21 April 2015

Android Angles: Pushbullet application for streamlined productivity

Screen shot stolen from Pushbullet ;-)
There's a new favourite app in the town of Brattville! Or maybe there's a new flavour of the month in the Parlour of Brattex! Or maybe it's just a fleeting thrill - we shall see. But what is the name of this app, one asks? Pushbullet be its name. And what does this app do, another queries? It be a desktop / mobile integrator for productivity. So why all the conjunctions at the beginning of these sentences? Because it is convenient, dammit!

Enough with the silly rhetoric, on with the product highlight!



How to Use Pushbullet to Bridge the Gap Between All Your Devices
Stolen from lifehacker.com

Pushbullet acts as a bridge between your mobile and desktop OSes and so far, I have been very impressed by its performance. Admittedly, it is a little unnerving about what information Pushbullet is accumulating but if you think you can trust developers from San Francisco, and more than one million users can't be wrong, then you're in good company I suspect.


For those familiar with Chome to Phone app, Pushbullet acts in a very similar way, enabling you to push links or attachments or comments etc. to other devices (phone to desktop, desktop to phone, or one to many, or even one device to friends' device/s).

The great thing about Pushbullet is that it offers integration with Chrome, Android, iOS, Firefox, and many more (there's so much traction with this app, that there are even apps available for the much neglected BlackBerry OS and even Ubuntu).

Personal comment: if BlackBerry has support, that wins extra cudos from me because I think BlackBerry has been unfairly treated by the community and Google in particular.



Any app that has this much community support must surely be an important app, right?












Pushbullet covers ground on a number of features but the more notable ones are:
  • Share links between devices
  • Copy files to other devices
  • Share notes
  • Share Photo's
  • Push links to another phone
  • Send and Receive text messages on your PC
  • Open an address in your map app
  • Universal copy & paste
  • Desktop notifications for a bunch of things
  • Integration with IFTTT
Although it is still early days for me, I've snapped a few shots of the sort of activities a typical user should expect to go through when using Pushbullet. Just before we get there, let me try one last hard sell for those doubters out there - 

I agree and acknowledge that Pushbullet seems to wield a lot of power - you have to channel your phone/s' and your device/s' data through the Pushbullet interface and even if you can trust these San Franciscoers, who's to say their site and database are secure? It's definitely worth bearing in mind. For me, I just couldn't resist the allure of having the ability to respond to device notifications from my desktop. Here are a few examples:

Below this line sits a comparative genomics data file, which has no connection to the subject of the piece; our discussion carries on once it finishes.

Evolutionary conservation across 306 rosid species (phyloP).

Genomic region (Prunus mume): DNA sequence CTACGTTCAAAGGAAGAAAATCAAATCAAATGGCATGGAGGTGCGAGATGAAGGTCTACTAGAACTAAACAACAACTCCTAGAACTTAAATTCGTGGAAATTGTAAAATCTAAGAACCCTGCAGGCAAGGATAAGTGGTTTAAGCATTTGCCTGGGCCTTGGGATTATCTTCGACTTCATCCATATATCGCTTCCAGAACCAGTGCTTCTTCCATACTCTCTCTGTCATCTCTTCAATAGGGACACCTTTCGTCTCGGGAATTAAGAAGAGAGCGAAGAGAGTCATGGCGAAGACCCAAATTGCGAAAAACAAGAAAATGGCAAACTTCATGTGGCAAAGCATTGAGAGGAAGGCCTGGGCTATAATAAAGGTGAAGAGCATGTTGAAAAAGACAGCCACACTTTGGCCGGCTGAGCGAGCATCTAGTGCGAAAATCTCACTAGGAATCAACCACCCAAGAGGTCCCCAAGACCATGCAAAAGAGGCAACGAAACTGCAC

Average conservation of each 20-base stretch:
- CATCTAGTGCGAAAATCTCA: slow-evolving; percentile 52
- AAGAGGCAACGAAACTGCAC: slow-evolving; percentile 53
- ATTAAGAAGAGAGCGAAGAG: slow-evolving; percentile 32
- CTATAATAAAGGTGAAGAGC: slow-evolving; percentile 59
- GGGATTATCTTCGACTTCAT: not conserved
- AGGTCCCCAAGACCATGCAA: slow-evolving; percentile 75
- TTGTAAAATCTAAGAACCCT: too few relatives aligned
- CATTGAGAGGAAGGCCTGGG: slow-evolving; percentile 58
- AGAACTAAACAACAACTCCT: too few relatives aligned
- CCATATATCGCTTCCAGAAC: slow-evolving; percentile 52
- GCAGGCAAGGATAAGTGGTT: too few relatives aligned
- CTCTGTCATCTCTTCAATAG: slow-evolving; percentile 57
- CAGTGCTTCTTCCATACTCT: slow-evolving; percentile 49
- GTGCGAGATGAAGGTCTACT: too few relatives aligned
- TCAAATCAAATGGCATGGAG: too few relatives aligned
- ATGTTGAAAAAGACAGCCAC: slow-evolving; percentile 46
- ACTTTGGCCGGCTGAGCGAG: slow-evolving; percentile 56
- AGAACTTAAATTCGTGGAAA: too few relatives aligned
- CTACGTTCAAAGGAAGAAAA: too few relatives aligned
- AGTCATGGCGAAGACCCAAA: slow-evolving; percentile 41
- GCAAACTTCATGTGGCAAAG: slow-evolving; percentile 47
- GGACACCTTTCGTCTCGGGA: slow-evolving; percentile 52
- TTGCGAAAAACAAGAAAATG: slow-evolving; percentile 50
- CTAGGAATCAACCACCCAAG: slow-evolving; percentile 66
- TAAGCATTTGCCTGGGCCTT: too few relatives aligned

• You can reply to WhatsApp, Hangouts, Facebook Messenger and BBM with Pushbullet on Android from your desktop computer.


  • Universal copy & paste (if enabled) to share your clipboard across multiple devices
  • Send SMS messages from your computer
  • Subscribe to Pushbullet Channels
  • (and a lot more :))
When my Sony Xperia C is in stamina mode, I suspect that the suspended data channels prevent Pushbullet from being updated so I lose the desktop notifications but I am yet to verify this (like I said, still early days). That being said, I am seeing a lot of activity on my desktop which is - for the novelty at least - pretty awesome.

Below are some more screenshots to convince you to try this app out!

Sharing from a mobile device:

Enabling and disabling specific app notifications (there were literally bucket loads of apps to customise):

Filtering and searching for Pushes on my phone via the "hub":

And, of course, all of this looks all good and proper on the phone side but what use is it if it doesn't deliver on the desktop side, since this is the whole point of the app (or a large point of the app)?

Behold, some examples of the desktop integration and notifications:

First up, whenever my phone rings, it pops up with an Incoming call notification. I would only wager this is useful if you have either misplaced your phone or left it on silent by accident. Still, there may be a use for it beyond impressing your office co-workers.


The web interface on Chrome, with a desktop notification pop-up:

Outlook 2013 with a desktop notification pop-up in the corner:

A few more examples of a notification pop-up (you can customise which ones you want to see):

The Chrome Web Store for Pushbullet has - at this stage - scored five stars galore with nothing short of the full rating. That has to bode well for an app installed by more than a million users thus far:






































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